ARTisSpectrum Vol.30, November 2013 - page 78-79

78
ARTisSpectrum | Volume 30 | artisspectrum.com
ARTisSpectrum | Volume 30 | artisspectrum.com
79
S
hokoufeh Malekkiani
’s elegantly composed
images expand the range of expression that is
usually found in war photography. In her pictures,
what we do not see is every bit as compelling as what
we do see. She depicts the objects used in combat
situations (boots, gas masks, helmets), which by their
very presence suggest the violence of the battlefield.
However, she does not show us the violence, nor
the soldiers. Instead, it is in the muted yet dramatic
response of the human subject, who reacts to those
artifacts of war, that the photographer finds the story
that she wishes to tell.
Limiting her palette to black, white and subtle earth
and flesh tones, Malekkiani creates a world that has
a simple, iconic power. Clothed in white, her human
figures merge with their backgrounds, turning them into symbols that go far beyond the individual. Printing her
photographs on canvas, the artist gives her compositions a soft glow and classical balance that both underlines their
connection to memory, and makes the emotions expressed universal. The pain of loss and the lingering sense of
absence are powerfully communicated. “I hope that my photographs demonstrate a great appreciation for the men
and women who have fought for our safety and freedom,” she says.
The Soul of War 17 Photography on Canvas 39.5” x 59”
Shokoufeh Malekkiani
E
nglish artist
Ann Manie
combines mixed media and
paper collage with acrylic paint to compose highly
expressive images with a strong emphasis on shape,
color, and tone. Each piece begins with an observational
drawing over which she applies a colored wash. Collage
elements are then added, and the entire composition is
pulled together with acrylic paint. Alternatively, she uses
a form of printmaking (
chine-collé
Etching) to achieve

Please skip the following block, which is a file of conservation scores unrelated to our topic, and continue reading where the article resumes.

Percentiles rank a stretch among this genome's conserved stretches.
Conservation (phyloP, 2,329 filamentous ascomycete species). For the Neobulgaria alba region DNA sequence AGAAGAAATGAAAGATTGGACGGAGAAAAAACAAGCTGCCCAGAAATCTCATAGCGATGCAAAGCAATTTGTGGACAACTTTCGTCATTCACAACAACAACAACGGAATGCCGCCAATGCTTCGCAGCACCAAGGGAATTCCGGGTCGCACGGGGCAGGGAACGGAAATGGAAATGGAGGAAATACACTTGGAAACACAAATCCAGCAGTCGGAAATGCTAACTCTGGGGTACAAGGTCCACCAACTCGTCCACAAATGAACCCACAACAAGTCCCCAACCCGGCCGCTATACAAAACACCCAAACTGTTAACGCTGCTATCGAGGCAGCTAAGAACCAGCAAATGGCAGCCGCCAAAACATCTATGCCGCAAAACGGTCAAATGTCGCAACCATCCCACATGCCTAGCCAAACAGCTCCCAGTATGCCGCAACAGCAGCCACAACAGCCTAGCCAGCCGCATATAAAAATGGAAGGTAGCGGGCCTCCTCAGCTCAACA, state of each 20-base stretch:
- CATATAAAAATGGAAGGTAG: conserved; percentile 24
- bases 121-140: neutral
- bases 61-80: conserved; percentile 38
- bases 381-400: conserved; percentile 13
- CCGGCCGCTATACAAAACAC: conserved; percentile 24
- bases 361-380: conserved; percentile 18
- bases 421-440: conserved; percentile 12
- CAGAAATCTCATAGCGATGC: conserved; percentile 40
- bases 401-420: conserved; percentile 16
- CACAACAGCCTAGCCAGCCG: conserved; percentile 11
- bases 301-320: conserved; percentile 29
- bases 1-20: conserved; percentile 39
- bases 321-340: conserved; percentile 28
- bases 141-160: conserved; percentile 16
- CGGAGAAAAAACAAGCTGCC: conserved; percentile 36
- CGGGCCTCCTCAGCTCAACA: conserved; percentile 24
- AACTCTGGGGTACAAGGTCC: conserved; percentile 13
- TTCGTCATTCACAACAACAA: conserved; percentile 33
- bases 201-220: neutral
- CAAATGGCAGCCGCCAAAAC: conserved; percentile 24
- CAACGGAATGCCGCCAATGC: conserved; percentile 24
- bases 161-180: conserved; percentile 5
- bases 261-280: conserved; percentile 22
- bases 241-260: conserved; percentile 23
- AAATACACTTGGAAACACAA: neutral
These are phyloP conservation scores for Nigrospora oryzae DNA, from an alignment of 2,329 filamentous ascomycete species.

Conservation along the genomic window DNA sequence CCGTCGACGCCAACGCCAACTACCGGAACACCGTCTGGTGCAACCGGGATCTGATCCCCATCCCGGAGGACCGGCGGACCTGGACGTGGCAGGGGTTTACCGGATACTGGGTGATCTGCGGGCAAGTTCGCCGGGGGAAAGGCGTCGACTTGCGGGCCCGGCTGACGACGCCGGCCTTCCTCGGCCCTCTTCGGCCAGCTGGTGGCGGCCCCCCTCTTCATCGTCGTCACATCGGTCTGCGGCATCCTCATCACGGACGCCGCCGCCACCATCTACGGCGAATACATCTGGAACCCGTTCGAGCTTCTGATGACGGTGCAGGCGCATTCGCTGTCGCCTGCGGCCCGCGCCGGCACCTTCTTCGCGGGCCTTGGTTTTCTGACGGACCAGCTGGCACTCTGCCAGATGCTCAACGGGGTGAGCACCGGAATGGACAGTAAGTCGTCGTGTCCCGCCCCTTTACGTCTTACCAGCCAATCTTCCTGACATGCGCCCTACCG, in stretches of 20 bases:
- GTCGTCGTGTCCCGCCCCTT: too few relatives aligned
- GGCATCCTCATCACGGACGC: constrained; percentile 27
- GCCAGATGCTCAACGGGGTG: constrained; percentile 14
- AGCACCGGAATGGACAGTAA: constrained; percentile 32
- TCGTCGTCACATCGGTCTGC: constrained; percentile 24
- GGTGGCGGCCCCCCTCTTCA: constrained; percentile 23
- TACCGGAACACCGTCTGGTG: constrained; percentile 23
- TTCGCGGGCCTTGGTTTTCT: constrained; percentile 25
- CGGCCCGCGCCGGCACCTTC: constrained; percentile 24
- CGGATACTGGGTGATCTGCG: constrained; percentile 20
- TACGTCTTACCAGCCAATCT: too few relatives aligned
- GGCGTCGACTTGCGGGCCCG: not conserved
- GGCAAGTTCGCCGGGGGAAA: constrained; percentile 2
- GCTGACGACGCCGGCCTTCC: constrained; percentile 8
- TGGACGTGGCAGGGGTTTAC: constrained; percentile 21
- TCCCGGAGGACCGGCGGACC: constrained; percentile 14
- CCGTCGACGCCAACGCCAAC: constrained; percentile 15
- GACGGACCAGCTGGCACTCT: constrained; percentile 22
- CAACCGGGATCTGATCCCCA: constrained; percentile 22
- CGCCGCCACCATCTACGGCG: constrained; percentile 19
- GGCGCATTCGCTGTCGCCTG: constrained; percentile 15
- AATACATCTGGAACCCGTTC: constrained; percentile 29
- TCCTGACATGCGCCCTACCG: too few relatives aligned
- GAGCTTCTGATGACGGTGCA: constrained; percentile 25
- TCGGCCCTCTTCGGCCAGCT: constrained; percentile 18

a similar effect. Although the images are primarily
representational, they contain strongly abstract elements.
As Ann Manie explains, “In the spirit of Cezanne I aim to
produce work that ‘runs parallel to nature.’”
Inspired by early 20th century modernist painters, among
others, a strong focus of Ann Manie’s work is on the
interrelationships that exist between space and objects,
and the underlying geometry that comes to define this.
Central here is a focus on the “void,” those empty spaces
that are defined solely by that which surrounds them.
Here, she is able to strongly push the boundaries of
visual representation, revealing extraordinary details and
perspectives, inspiring the viewer to reconsider those seemingly ordinary things that surround us in our visual and tactile
worlds.
Ann Manie firmly believes that every piece of art has a life and direction of its own, and that it’s up to the artist in part to let
go in the process of creation and allow the work to evolve as it will. What results are unique pieces filled with spontaneity
and wonder, works that are able to transform familiar forms into something quite magical. Above all, Ann Manie seeks
for her art to make viewers think differently about the world we all inhabit. As she explains, “Collage unleashes creative
possibilities that one never imagines at the outset.”
Ann Manie currently lives and works both in London and in Dubai.
Ann Manie
October at the Foreshore Chine Collé Etching 4” x 5”
Swimming Pool at Zanzebeel
Mixed Media - Paper Collage and Acrylic Paint on Conser-
vation Card 25.5” x 20.5”
Ann in her Studio
T
hewildly inventive sculptureof
MikeyMcGhee
constantly
pushes the boundaries of what three-dimensional art can
or should be able to do. McGhee works in a variety of media
– ceramics, wood, concrete, and wire – and exercises her
imagination in many modes. Her figurative pieces explore
a single part of the human body, such as a torso or face, in
an intimate and heartfelt way. Her collection of functional
flatware features cups and vases that mimic organic forms
while sporting bright, graphic color patterns. McGhee puts
classic elements into new and unexpected contexts to re-
examine what old aesthetic messages mean.
Nowhere is this more evident than in the artist’s unique series
of teapots, which resemble nothing so much as Surrealist
cartoon characters. McGhee separates the bell from the
spout entirely, attaches the two with spindly ribbons of
porcelain, and perches the entire thing on teetering legs
that bend and dip as if in complete defiance of gravity.
McGhee has described her goal with these pieces as raising
the curtain on what is possible.
McGhee was born in Wasilla, Alaska and today lives in
Michigan, where she has exhibited her work across the
country. She is also an accomplished two-dimensional artist, working in drawing, painting, and photography.
Delylah Porcelain 8” x 6” x 11”
Mikey McGhee
1...,58-59,60-61,62-63,64-65,66-67,68-69,70-71,72-73,74-75,76-77 80-81,82-83,84-85,86-87,88-89,90-91,92-93,94-95,96-97,98-99,...132
Powered by FlippingBook